I like my arena well fenced. If I fall off, I don't want the horse to run off and hurt himself or someone else or someone's child, and that's a sufficient reason to insist on it.
It's good to have at least one solid escape proof enclosure to put your horse in in an emergency, or to put a new horse in before you turn it out with the others, and the arena is perfect for that.
Further, you can't free lunge in unfenced areas; it's harder to train shoulder in/out or sidepass or even turn on the haunches without a good fence.
If it's just a few of you and you're doing a lot of groundwork, I wouldn't worry about the footing. Grass is good. As long as it's free of potholes and rocks and stuff that could turn ankles and hurt hooves, it'll be fine for your purposes.
Fences must be good. I like wood; it's resilient if your horse runs into it and bends a little, which can really help prevent injuries. The plastic boards that look like wood are nice, but pricy and can be very brittle when they're cold. I know wood is pricy, but if you can contact a lumber yard and order rough cut (just means it hasn't been planed smooth) oak boards you'll have a fence that will last for many many years. You can also bargain a bit - many lumber yards will have piles of "culls" in the back that they'll sell, sometimes for just pennies on the dollar. A little bend or deviation in the boards will make them unsellable for the home trade, but just fine for a fence. Same with posts: a 4x6 treated post for a pole barn has to be straight; if it's warped a little they'll often discount it for you for fence posts. I've also used landscape timbers, but they don't last as long and they tend to be a little flimsy.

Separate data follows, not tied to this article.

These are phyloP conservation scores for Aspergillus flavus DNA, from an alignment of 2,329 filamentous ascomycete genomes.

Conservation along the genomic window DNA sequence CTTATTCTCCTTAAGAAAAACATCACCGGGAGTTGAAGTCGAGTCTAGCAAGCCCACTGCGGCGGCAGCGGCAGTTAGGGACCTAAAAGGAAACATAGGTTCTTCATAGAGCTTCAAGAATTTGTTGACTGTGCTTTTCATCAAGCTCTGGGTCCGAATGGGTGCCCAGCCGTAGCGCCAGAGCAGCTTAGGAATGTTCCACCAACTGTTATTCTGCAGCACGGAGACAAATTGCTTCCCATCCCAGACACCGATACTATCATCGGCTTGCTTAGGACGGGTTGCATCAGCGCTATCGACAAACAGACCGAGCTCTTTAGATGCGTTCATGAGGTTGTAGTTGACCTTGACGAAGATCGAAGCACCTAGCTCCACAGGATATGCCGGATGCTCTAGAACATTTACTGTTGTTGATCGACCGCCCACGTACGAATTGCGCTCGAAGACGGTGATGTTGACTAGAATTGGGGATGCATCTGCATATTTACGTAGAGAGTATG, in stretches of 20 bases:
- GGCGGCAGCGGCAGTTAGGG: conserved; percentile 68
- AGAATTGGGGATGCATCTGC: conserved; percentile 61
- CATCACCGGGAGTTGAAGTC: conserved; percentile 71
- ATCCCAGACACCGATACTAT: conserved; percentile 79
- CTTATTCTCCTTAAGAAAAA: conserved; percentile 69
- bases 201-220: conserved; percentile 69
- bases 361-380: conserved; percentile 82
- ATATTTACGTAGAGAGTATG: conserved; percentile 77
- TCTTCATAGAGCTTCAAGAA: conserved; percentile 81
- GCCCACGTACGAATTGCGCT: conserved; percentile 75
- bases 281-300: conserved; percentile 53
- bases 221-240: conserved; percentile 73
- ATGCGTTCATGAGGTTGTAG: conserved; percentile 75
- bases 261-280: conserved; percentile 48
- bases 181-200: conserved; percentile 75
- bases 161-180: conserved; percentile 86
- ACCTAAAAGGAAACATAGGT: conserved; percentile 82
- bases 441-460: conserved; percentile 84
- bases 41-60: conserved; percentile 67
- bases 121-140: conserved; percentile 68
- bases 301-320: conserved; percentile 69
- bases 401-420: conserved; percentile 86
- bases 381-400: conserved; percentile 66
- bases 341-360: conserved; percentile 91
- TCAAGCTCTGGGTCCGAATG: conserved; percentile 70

You can rent a 2 person powered post hole drill to help set the posts yourself.
Size... make it as big as you can. I like the size of a small dressage ring (20x40 meters) because then I can practice dressage more easily. That'll hold several jumps. The minimum would be what you see in indoor arenas. You could probably shrink it to 50x50 feet and still get some good use out of it.
It's a lot of hard work, but it's well worth it! Good Luck!
Edit: I recommend against high tensile wire, or wire of any sort. It's only safe for horse fencing if it's electrified, and it can't be electrified if you're working in a ring made of it. You can't have him spooking madly if he (or you) inadvertently touch it. If you fall on it, it can really slice into you, or into the horse if he gets a leg through it. I've had two bad injuries from horses getting legs through high tensile in pastures, and no longer use it between fields. One of the horses severed two tendons and required surgery. (Power outage; the electric was off :( )